A sudden roll of drums announces the arrival of the dholaki who then starts to chant the news of the month at the top of his lungs.

I stare at the hunky, bronzed man with a huge dholak slung across his shoulders, cupping his hands around his mouth and shouting about some stolen horses, a marriage and other news.

When he leaves, I run alongside him with the other children of my village, pestering him for sweets. Such was the time 15 years ago when I used to live with my grandparents in Gulmi, Lumbini.

Now, my cell-phone goes beep-beep whenever I join a network, heralding news from all corners of the globe, with comments and opinions by people I will never meet.

Aside from clichéd sayings about the progression of technology and communication, the process of gathering and disseminating news hasn’t changed much. News has always been a source of distraction for us.

Although I may be wrong, my opinion is that most people’s thought processes go along the line of “Let me forget my miseries by learning about other people’s miseries” while reading, watching or listening to the news.

The news industry, like any other healthy (read corruption-filled) industry, has its own top players called The Big Five.

The big five and the various agencies that work under them had been chugging along quiet happily, swallowing up profits, when suddenly a new news source comes up.

It rises slowly at first but gains momentum so quickly that each and every news agency under the sun had to change their whole format and agenda to keep pace. I am talking about the (of course! you say) social media.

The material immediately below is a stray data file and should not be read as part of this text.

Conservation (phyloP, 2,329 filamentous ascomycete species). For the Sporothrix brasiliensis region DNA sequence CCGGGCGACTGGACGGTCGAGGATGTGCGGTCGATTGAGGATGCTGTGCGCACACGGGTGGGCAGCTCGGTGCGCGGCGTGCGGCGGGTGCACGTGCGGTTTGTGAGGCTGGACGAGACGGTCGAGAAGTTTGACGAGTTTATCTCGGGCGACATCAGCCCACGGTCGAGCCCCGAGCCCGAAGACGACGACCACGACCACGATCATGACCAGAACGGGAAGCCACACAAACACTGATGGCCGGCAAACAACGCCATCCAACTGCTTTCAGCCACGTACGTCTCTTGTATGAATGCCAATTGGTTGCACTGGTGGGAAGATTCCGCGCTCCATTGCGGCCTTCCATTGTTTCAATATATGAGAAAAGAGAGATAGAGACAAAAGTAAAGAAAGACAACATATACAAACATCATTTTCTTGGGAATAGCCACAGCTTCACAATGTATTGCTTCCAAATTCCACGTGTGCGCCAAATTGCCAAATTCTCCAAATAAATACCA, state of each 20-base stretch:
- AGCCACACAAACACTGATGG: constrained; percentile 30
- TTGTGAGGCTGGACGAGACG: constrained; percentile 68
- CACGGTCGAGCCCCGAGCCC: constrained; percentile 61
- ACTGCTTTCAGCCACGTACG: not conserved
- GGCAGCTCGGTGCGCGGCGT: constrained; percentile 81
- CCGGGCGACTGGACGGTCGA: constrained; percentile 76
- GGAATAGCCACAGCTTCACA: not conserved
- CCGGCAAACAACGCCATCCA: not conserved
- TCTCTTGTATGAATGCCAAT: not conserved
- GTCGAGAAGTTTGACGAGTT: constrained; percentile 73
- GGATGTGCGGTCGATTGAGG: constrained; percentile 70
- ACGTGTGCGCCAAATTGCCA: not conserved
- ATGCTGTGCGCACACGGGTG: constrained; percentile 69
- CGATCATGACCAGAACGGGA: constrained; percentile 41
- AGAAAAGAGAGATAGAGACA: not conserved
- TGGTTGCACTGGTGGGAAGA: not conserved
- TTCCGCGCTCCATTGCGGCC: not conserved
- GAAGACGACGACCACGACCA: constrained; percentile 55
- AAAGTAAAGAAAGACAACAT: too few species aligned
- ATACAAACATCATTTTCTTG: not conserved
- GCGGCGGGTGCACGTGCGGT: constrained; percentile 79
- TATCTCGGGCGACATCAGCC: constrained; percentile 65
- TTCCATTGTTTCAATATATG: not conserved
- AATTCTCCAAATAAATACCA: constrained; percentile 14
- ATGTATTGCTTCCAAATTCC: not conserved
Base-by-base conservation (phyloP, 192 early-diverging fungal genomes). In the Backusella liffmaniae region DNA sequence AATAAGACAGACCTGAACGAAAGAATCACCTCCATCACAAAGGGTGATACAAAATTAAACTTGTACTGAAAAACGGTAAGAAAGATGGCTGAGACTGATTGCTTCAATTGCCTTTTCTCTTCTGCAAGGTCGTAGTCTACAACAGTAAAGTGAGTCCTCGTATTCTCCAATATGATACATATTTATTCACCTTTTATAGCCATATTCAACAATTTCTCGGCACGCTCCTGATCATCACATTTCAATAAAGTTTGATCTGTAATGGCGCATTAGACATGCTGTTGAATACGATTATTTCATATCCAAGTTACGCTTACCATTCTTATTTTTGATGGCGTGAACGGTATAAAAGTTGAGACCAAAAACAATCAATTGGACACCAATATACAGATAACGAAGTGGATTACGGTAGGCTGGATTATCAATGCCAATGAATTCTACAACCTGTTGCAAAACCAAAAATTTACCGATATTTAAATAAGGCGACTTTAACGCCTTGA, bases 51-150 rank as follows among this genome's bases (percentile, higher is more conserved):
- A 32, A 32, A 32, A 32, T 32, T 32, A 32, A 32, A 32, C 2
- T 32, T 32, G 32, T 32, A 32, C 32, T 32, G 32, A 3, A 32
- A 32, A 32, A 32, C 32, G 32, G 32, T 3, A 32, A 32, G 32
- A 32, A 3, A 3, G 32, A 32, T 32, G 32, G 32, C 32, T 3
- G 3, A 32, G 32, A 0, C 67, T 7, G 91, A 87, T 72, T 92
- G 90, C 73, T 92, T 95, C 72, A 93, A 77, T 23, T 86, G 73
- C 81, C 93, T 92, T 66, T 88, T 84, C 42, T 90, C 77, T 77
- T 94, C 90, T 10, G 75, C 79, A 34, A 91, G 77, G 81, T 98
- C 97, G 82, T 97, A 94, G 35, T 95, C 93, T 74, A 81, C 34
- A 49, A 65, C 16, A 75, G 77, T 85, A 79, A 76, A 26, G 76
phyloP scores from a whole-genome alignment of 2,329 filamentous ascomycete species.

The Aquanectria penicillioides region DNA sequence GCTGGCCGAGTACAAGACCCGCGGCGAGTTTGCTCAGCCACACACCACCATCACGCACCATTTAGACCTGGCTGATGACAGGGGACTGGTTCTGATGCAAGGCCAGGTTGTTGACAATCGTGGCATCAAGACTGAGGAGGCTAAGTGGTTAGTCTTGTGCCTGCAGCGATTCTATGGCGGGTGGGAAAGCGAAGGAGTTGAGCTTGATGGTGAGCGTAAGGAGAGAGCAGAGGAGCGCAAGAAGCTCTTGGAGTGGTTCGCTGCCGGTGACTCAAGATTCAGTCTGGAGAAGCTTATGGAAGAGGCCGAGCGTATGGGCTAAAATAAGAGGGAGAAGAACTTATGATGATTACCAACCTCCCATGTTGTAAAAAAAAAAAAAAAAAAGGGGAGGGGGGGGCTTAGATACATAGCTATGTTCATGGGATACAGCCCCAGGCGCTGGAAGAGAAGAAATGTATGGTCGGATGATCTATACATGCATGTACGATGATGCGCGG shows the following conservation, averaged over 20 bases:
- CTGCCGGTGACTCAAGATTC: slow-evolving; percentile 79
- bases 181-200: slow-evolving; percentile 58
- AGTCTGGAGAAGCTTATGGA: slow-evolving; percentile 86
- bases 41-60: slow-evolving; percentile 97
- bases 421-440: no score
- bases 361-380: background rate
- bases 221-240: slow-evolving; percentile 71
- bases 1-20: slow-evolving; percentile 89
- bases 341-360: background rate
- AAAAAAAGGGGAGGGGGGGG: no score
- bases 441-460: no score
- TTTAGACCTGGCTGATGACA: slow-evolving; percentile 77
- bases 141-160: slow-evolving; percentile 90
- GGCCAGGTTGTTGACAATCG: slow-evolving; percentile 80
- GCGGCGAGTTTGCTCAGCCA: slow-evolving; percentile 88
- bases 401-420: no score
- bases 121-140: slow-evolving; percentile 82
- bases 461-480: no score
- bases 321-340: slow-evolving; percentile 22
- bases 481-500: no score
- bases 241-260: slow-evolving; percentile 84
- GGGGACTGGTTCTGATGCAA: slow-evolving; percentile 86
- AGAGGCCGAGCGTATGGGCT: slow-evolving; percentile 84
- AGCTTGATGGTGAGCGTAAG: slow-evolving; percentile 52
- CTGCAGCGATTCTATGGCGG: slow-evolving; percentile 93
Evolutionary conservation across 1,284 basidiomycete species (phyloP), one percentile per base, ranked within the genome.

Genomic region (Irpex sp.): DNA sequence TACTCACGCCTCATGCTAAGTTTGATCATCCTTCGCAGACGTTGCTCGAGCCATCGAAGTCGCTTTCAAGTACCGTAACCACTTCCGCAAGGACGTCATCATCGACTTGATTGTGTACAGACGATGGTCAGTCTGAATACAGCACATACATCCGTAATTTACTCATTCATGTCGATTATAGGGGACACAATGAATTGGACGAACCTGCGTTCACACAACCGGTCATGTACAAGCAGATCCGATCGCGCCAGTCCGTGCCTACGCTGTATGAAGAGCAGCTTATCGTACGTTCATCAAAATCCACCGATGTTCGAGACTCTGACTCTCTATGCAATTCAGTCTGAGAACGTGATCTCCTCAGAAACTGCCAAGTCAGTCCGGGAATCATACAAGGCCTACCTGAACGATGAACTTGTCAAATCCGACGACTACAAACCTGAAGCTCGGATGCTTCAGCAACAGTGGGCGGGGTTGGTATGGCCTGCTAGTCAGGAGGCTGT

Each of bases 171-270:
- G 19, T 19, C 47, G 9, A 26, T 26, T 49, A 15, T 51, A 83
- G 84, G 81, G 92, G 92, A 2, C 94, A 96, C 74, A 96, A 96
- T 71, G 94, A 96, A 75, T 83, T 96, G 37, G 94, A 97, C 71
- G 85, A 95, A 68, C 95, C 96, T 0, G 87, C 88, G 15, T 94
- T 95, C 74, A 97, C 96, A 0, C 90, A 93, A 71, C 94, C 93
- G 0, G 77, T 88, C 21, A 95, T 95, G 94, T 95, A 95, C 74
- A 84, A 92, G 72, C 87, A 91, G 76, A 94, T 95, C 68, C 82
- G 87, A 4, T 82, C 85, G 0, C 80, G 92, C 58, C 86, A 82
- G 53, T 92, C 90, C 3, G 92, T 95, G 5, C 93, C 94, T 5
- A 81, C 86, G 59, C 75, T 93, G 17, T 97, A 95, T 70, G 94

Saying that people liked it would be an understatement. To put it in perspective, Nepal has a total population of around 28-29 million. So if my math serves, Facebook has around 54 times more users than our latest population.

Even in our own country, the literal god of the internet, Google, came in second, with Facebook at the top of the list of the most visited site in the country.

All of this information shows that subtly but surely, the power of the production of news is slipping from the big manufacturers to the single citizen. A single tweet can be the starting point for the next revolution.

A single YouTube video can make or break a government. A new age has come where even the average citizen has the potential to sway billions of people on her/his behalf. So, will the big news agencies just blink out of existence? No, of course not.

They are corporate entities and one can see that they have adapted to new online world quite cleverly.

The major portion of the news industry will still be controlled by them.